The Silicon Valley ecospace historically revolves on the promotion and funding of software technology companies. In fact, the PWC Moneytree Report relates that over $10.7 Billion dollars were invested in California in 404 deals, of which approximately $7.2 billion was in software. Great profits margins. And when modifications or corrections need to be made, they are described as “upgrade” or “performance enhancements”. But what happens when these SV entrepreneurs operate outside of their “reservation” of software and apply it other industries such as healthcare or safety? Can one go back and say the software has some kinks, let me upgrade it when lives or safety is at stake? And can these enterprises withstand the increased regulatory or legal scrutiny?
The costs to balancing “speed to market” in software with non-vetted, safety or healthcare products is a critical decision process in the consumer product’s development stage. From Tesla’s Autopilot package to Theranos blood testing technology, the one lesson to be learned from these bumps on the road has to be the critical investment that must be made prior to commercializing safety and healthcare products. Established companies such as Procter & Gamble and the Detroit automobile companies have had considerable experience in this area, which these Silicon Valley companies should take heed. Not to follow that experienced route will impact the branding and incremental costs.
Soon after WWII, Japan began exporting goods that were associated with lesser quality and unreliability. The products became associated with poor value. In contrast, the Germans emphasized quality associated with higher pricing. Their auto industry has hallmark products such as the Mercedes that match its reputation of low maintenance, durability and reliability. The brand, Mercedes, is now world recognized with those qualities. Branding is part of marketing and marketing focuses on consumer’s perceptions to match the realities.
What is meant by incremental costs? One can skip the consumer testing portion to prior to commercialization. Testing avoids crimps in the product. But my biggest fear are contingency lawyers that add to the incremental costs to a product. By skipping consumer testing, one can increase the chances in litigation. I once witnessed a consumer suing a retailer selling wall to wall carpeting since the plush carpet displayed residual footprints. Consumer healthcare products that include blood testing can generate very costly lawsuits that involve physical injury or even mortality. And these lawsuits don’t attempt to recover only compensatory damages but also punitive. A million-dollar damage loss is multiplied manifold with punitive assessments, and, with class action lawsuits, the legal costs can be daunting.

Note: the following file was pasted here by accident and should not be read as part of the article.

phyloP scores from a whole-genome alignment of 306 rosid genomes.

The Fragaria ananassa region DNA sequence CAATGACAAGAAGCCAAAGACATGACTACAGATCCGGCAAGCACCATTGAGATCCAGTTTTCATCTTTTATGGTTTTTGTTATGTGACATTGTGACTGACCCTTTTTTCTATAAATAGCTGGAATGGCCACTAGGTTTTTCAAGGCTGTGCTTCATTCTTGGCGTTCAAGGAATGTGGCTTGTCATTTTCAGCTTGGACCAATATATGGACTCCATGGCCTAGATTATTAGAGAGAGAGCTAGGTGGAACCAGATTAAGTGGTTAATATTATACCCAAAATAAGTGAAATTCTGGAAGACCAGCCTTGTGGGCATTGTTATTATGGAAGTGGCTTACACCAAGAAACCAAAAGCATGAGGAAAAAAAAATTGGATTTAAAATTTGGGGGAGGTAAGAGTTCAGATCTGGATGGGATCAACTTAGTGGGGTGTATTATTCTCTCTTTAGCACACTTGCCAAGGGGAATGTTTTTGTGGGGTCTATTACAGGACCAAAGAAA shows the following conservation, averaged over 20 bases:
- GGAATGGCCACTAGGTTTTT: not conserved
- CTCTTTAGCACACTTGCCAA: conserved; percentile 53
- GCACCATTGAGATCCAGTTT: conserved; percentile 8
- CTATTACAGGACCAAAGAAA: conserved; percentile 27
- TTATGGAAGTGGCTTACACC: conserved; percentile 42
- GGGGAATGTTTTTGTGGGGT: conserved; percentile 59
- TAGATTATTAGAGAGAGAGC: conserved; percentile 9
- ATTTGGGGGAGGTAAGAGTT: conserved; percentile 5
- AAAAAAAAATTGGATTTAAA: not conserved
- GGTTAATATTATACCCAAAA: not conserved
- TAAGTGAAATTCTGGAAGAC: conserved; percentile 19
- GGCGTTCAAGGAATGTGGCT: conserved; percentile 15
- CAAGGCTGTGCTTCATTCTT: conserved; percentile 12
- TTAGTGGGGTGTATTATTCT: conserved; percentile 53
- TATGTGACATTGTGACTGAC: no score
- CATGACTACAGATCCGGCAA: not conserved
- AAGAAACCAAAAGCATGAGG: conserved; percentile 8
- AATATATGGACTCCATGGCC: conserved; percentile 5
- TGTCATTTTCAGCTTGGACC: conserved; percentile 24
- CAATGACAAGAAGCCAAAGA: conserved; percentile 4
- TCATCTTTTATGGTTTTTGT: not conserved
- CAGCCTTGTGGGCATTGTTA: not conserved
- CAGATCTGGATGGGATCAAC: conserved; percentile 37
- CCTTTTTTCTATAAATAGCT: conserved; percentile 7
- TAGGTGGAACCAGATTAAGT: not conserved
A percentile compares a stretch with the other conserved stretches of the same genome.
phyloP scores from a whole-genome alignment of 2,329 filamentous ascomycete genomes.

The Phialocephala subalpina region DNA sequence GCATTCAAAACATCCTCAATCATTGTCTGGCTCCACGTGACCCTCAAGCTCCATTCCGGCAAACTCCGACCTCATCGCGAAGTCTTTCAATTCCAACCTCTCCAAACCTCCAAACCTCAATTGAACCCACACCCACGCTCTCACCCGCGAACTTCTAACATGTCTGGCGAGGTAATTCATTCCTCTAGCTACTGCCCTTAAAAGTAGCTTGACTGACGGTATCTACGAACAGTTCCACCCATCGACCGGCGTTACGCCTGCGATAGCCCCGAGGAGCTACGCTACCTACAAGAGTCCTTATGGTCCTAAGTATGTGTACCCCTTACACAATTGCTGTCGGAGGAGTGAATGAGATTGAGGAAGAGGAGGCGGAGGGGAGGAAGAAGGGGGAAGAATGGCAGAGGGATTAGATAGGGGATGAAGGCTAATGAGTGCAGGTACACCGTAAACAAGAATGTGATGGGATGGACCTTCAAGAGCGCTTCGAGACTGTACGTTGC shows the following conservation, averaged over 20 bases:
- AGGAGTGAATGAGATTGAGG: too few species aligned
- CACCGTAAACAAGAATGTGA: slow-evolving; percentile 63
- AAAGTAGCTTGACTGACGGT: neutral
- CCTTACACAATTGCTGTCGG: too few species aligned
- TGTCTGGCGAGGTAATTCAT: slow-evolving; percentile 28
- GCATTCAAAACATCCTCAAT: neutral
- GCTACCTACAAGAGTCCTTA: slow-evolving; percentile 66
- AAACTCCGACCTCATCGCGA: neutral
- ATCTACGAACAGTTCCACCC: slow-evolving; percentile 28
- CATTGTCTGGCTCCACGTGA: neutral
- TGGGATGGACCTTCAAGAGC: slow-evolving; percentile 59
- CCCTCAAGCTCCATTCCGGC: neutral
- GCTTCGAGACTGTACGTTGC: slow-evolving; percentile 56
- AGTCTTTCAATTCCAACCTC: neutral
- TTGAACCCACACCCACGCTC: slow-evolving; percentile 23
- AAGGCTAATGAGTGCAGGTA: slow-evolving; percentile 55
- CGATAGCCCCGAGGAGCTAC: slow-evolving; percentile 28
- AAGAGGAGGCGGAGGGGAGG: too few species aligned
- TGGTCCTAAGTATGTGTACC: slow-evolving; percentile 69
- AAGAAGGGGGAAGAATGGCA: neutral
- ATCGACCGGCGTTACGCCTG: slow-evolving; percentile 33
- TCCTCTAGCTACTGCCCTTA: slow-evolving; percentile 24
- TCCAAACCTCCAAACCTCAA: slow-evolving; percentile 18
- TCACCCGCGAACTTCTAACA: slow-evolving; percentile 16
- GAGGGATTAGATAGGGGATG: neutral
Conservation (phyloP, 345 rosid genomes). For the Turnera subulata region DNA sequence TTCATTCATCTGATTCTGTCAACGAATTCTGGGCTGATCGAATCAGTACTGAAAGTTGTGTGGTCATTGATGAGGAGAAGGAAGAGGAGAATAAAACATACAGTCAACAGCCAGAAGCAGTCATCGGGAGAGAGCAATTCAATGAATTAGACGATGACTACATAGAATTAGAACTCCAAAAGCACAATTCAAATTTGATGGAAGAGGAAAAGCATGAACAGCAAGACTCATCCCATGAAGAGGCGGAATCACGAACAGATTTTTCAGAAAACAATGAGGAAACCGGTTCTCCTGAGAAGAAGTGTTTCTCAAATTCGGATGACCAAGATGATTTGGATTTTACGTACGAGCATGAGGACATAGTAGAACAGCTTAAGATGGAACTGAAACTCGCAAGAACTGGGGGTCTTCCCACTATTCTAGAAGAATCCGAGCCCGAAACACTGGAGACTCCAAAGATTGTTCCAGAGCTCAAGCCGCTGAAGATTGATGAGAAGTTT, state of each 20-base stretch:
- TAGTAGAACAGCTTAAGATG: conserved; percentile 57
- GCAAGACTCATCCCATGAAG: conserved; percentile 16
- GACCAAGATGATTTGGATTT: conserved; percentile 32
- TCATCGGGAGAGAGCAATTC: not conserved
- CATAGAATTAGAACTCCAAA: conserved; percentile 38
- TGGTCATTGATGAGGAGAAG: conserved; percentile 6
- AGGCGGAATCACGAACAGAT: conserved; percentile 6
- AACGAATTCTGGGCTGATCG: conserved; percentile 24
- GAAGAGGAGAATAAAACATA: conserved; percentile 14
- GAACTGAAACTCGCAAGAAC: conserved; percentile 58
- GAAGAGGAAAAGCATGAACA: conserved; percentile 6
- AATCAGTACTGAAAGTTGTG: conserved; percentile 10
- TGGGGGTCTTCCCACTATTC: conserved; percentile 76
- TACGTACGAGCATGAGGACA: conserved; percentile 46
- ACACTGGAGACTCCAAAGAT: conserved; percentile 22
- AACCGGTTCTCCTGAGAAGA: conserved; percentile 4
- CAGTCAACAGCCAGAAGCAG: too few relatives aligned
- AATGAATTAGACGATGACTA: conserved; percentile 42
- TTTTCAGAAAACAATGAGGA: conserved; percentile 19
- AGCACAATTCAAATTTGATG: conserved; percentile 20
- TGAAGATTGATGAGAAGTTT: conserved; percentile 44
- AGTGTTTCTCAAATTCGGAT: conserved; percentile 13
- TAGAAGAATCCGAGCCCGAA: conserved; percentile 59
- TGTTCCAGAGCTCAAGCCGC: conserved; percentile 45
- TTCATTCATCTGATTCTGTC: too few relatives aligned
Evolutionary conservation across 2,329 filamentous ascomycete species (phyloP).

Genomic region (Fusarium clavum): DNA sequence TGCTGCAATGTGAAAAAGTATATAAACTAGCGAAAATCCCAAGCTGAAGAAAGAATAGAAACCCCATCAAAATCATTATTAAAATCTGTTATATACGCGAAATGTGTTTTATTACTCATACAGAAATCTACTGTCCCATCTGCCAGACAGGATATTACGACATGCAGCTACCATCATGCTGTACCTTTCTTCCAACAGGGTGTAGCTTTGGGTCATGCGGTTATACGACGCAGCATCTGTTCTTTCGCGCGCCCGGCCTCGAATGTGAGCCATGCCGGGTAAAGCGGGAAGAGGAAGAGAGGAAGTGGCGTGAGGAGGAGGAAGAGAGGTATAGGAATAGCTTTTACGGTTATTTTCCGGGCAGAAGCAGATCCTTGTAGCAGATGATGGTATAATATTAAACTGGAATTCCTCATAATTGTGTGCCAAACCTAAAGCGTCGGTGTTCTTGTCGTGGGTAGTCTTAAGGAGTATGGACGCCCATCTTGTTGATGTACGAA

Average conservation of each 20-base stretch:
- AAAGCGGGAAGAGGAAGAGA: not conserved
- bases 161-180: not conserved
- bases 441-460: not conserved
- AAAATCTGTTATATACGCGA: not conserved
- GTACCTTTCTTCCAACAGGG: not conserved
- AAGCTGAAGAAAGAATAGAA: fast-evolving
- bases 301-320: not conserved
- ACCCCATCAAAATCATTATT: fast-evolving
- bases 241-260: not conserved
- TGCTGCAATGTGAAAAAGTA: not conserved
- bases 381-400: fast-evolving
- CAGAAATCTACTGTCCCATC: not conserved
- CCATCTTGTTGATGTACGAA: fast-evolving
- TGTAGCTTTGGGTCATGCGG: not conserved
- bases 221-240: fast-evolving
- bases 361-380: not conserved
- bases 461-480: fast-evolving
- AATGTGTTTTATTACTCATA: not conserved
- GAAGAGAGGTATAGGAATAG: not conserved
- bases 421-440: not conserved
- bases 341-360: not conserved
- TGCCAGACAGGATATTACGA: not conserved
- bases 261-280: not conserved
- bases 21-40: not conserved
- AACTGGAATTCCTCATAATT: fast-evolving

And, in case of Tesla, the company announced that it would continue with its beta testing, still using actual humans as test dummies. Imagine how such an announcement would resonate to a jury if another fatality occurs during its auto-pilot program. Years ago, the Pinto car settlements created a congressional furor when design flaws were not implemented in spite of the dangers of rear end collision. Detroit felt that the litigation from occasional deaths was cheaper than retrofitting the cars. The costs of litigation then skyrocketed. Sounds familiar?
So applying the software business model to other industries has to be re-evaluated. The excuse that the technology has surpassed the understanding by regulators seems feeble in view of the realities. AirBnB, Tesla, or Theranos have to conform to the regulatory standards, not the other way around. Currently, as I work in the healthcare field, I do consider these risks and include them in the marketing strategy. Just ignoring them exposes the company to potential risks that can shut down the company. In one instance, a startup established a bus commuting business for software commuters. But received a cease and desist order to stop ferrying its clients. Facing expenses of litigation, it decided to shut down. Had it concerned itself with such obligation prior to offering its services, it would have survived – a lesson to other companies offering consumer services.